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In 2012, the way we screen for cervical cancer changed. There were new guidelines for PAP smear testing based on medical evidence, supported by the American College of Obstetrics and Gynecology.

The new recommendations, which IHA providers agree with and follow, start with a PAP test at age 21, followed by PAP testing every three years between 21 and 30 (if you’re low-risk). Once you reach age 30, you’ll be tested every five years with a PAP test and high-risk Human Papillomavirus (HPV) test. As long as you’re low-risk, and the tests are normal, you’ll remain at the five-year interval for testing.

If you are high-risk (you have a history of abnormal PAP tests or have had prior cervical procedures), you may not fit in these recommendations. Your provider will discuss what the best screening frequency is for you based on your history.

In certain situations, a woman may no longer need PAP testing. Generally, if you’re over 65 and have had normal tests previously, you may no longer need PAP tests. You may also be exempt from PAP testing if you have had a certain kind of hysterectomy. You and your provider can discuss and decide if that is best for you based on your risk factors.

A PAP test is a safe way to screen for cervical cancer, with little to minor discomfort. Your provider will use a speculum and a soft brush to take a sample of your cervical cells. If your PAP test is abnormal, your provider will request you come back for additional testing.

If you have additional questions about what to expect, please talk to your provider.

When you find out you’re “expecting” there are so many decisions to make. Will you find out the gender before birth? What names do you like? What items do you have and what items do you need? And, perhaps most importantly, who will deliver the baby? For most women, this means choosing between an obstetrician-gynecologist and a midwife.

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Breastfeeding, or giving your infant expressed breast milk, is the most natural source of nourishment for your infant. When you choose to breastfeed your baby, you are providing him/her with the best possible infant food, and no product has ever been as time-tested as human milk.

Mother’s milk contains all the nutrients your baby needs and is more easily digested than any other baby food. Breastfeeding provides extra protection to infants against many common childhood infections such as: gastrointestinal, respiratory, ear, urinary tract, and dental caries. Breast milk has also proven to protect against more serious illness such as meningitis, juvenile diabetes, celiac disease, childhood cancer, acute appendicitis, and liver disease. There has even been research to support that breast milk helps to reduce the risk of SIDS (sudden infant death syndrome).

Not only does breastfeeding provide so many priceless benefits to your infant, but it also turns out to the best for a mother’s body as well. The lactation process causes changes in the mother’s body that benefit her directly. Some of these benefits include: helping the uterus get back in shape faster after delivery, changing metabolic rates thereby enabling most mothers to lose pregnancy weight gradually without dieting, protection against breast and ovarian cancer, urinary tract infections, and osteoporosis.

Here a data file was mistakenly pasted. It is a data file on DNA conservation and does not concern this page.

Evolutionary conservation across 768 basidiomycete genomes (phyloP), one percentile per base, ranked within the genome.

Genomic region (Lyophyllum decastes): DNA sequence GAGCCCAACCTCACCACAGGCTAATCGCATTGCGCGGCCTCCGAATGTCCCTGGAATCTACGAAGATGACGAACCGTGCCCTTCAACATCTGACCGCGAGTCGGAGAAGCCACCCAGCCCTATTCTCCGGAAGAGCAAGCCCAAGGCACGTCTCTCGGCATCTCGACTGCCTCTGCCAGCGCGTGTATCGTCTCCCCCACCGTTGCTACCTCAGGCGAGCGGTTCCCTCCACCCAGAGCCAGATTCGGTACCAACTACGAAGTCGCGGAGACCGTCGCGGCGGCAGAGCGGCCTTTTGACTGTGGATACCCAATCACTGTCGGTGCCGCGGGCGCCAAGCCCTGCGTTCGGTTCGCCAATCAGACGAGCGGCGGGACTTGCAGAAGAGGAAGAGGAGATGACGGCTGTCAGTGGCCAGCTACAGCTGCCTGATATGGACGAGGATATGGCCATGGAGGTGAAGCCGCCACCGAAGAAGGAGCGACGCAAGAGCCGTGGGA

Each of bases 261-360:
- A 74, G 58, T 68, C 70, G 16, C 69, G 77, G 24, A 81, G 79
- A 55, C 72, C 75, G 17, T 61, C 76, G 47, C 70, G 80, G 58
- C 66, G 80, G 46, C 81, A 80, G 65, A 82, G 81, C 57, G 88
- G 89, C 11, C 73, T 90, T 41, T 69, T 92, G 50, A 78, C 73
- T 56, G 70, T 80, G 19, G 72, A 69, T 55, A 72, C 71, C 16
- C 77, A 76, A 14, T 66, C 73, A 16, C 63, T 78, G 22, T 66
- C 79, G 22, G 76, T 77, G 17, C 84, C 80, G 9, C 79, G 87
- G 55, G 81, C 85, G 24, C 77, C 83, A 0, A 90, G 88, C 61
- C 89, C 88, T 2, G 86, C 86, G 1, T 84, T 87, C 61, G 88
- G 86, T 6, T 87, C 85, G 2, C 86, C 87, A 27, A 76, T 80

How Do I Prepare to Breastfeed My Infant?

Reading and taking a prenatal/breastfeeding class can be helpful. Many mothers find it most helpful to talk to experienced professionals such as a lactation consultant, nurse practitioner, pediatrician, nurse midwife, or obstetrician. There is no replacement for advice from your family members or friends who have breastfed; they often have many useful tips.

However, because every mother and baby is different, the real experience will come after the baby is born. It will be a learning process for both of you, and patience is key. A supportive team of family, friends, and professionals will be valuable to you. Also, it would be helpful to check with your insurance policy before your baby is born to see if they will help cover the price of a breast pump. Most nursing moms find it beneficial for many reasons to have their own pump. Optimally, you might want a support pillow such as a Boppy, a nursing bra, breastpads, Soothies gel pads, and PureLan cream.

Who Will Help Me With Breastfeeding/Pumping After Delivery?

Your labor and delivery nurse or midwife will likely be the first person to help with breastfeeding and/or pumping after the delivery of your infant. Next, the nursing staff and lactation consultants at the mother-baby unit will be happy to assist you with breastfeeding. Once discharged home, you will have access to help through your pediatric office. IHA has many experienced pediatricians, nurse practitioners, PAs, and lactation consultants who would love to help with this life changing experience. If you have questions or concerns, or would like to schedule an appointment, please call 734.995.2950.